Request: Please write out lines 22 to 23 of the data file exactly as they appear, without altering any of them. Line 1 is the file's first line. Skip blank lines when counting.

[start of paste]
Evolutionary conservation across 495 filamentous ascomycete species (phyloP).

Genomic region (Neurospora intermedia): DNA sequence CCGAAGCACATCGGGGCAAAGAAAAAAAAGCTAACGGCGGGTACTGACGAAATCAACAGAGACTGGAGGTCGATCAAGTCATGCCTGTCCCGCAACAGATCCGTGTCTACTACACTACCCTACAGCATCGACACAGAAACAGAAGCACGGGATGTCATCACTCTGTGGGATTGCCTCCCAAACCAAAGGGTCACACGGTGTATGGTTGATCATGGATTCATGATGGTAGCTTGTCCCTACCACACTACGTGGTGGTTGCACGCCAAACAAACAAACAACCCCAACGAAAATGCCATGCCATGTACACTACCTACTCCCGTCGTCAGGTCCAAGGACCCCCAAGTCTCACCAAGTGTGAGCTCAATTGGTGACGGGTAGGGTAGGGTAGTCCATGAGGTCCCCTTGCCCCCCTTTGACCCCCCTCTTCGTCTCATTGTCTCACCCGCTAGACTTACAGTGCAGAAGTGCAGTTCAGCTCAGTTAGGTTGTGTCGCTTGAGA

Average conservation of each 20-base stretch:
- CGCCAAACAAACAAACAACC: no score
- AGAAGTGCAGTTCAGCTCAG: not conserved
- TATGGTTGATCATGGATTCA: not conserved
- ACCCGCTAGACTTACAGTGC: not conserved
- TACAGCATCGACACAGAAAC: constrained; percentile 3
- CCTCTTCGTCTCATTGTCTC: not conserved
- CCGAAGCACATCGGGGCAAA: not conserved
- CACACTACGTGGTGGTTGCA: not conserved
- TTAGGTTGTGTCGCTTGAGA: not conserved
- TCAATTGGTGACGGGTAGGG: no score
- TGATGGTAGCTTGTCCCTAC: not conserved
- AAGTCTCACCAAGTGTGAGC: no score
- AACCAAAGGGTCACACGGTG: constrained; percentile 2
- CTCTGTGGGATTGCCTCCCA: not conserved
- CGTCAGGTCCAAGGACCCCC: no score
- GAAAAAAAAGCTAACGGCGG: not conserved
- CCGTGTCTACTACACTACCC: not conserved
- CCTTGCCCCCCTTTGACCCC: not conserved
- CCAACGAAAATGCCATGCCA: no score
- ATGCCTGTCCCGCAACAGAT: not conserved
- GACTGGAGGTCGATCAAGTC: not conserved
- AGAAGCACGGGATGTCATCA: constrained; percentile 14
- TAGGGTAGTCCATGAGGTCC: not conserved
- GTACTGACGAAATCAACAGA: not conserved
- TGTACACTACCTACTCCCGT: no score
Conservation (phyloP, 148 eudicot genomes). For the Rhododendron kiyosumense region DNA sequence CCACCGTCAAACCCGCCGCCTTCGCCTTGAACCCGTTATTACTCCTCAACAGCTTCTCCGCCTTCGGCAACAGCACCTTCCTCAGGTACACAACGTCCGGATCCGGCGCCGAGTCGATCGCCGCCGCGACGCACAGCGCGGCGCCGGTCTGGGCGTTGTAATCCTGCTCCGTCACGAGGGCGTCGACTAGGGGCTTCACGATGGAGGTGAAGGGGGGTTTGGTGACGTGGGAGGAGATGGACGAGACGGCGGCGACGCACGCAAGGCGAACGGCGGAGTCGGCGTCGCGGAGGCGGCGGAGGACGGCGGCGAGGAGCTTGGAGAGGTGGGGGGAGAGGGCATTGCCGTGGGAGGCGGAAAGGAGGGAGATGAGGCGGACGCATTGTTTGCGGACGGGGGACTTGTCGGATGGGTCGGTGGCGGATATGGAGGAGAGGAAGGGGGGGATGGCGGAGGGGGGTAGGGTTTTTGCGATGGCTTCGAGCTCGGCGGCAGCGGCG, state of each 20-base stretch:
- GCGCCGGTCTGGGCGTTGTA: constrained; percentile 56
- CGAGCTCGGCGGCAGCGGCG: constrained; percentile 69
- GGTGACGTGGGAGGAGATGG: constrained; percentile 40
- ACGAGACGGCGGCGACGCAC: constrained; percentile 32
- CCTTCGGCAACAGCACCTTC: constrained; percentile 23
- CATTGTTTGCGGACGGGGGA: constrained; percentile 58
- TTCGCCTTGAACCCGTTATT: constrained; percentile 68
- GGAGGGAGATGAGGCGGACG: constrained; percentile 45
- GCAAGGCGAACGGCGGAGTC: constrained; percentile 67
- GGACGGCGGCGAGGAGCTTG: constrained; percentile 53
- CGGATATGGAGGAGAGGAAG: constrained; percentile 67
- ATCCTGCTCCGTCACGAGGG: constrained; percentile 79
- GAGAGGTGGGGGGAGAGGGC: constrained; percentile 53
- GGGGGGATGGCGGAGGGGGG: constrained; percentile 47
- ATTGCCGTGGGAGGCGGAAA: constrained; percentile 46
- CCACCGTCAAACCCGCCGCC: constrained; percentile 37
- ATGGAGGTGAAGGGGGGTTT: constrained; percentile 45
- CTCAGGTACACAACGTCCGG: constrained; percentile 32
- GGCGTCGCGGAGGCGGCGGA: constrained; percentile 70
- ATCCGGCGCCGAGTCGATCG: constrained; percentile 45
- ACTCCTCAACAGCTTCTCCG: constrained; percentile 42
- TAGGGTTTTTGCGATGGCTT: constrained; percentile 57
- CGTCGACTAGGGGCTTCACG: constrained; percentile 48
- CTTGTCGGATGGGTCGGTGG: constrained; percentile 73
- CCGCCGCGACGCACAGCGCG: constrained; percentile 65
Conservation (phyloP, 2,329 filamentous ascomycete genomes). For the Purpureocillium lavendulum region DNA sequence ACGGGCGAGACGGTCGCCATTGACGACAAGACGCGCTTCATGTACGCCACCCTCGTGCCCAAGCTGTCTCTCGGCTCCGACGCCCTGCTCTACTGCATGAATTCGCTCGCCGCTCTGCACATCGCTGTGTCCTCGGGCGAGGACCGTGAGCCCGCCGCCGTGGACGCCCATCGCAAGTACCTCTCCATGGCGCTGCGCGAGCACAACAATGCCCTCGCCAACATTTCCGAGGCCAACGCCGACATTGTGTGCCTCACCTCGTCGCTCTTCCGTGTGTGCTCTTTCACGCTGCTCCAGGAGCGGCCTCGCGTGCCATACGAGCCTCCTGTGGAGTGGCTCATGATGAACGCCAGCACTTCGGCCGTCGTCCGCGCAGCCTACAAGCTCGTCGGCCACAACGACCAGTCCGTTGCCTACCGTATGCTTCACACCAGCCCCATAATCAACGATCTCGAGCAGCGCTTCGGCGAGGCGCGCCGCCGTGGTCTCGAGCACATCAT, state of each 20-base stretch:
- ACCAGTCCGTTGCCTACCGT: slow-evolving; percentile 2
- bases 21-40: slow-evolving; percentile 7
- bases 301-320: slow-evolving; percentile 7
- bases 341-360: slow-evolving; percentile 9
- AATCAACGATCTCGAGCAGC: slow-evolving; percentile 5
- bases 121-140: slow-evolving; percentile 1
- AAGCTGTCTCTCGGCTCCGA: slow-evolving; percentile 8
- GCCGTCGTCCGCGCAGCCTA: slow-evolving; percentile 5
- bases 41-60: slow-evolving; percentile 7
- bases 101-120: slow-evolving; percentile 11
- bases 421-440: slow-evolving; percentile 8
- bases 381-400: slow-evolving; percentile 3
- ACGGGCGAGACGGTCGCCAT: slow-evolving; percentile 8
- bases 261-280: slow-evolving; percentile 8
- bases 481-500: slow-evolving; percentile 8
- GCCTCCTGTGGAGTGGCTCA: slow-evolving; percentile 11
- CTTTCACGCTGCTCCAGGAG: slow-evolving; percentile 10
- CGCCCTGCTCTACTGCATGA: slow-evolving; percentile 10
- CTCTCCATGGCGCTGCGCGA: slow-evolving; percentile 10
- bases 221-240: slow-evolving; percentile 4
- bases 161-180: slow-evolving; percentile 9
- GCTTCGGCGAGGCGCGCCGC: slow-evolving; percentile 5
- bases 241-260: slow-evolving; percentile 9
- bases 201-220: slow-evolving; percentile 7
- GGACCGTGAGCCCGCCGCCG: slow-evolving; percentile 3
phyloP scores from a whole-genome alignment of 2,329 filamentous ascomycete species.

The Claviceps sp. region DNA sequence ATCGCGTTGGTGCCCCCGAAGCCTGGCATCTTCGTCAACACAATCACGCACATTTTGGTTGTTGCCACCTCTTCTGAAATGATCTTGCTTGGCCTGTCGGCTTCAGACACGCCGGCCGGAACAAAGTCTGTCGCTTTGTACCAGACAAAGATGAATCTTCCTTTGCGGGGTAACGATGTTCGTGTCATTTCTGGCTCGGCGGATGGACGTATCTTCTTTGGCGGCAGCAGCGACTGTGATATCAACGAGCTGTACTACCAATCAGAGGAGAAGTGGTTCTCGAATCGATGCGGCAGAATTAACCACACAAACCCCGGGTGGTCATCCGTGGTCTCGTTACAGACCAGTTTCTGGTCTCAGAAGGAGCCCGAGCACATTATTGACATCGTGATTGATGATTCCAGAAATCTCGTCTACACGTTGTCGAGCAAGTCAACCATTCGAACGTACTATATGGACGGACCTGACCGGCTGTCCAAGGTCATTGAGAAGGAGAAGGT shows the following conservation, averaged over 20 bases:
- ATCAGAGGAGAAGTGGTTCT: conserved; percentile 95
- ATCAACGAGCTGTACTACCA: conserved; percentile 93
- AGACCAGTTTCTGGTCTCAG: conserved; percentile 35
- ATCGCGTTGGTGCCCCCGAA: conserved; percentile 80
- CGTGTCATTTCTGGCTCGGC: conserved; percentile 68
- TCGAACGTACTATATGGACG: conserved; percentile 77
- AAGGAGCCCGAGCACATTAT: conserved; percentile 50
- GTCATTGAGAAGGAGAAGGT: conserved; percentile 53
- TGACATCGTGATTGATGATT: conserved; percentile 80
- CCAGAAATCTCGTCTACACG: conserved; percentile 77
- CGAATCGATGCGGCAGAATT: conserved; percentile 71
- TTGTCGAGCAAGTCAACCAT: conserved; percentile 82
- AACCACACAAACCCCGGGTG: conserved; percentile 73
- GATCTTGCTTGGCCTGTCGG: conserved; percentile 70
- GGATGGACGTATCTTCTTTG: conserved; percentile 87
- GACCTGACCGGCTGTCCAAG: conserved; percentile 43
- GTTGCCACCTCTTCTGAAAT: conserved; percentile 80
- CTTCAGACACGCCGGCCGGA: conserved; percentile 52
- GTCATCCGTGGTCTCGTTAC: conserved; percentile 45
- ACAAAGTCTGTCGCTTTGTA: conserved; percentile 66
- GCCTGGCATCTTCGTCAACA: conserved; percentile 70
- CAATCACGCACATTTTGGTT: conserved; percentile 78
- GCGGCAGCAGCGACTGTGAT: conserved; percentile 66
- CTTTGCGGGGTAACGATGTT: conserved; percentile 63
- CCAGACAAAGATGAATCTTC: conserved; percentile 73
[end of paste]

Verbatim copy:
- CCAACGAAAATGCCATGCCA: no score
- ATGCCTGTCCCGCAACAGAT: not conserved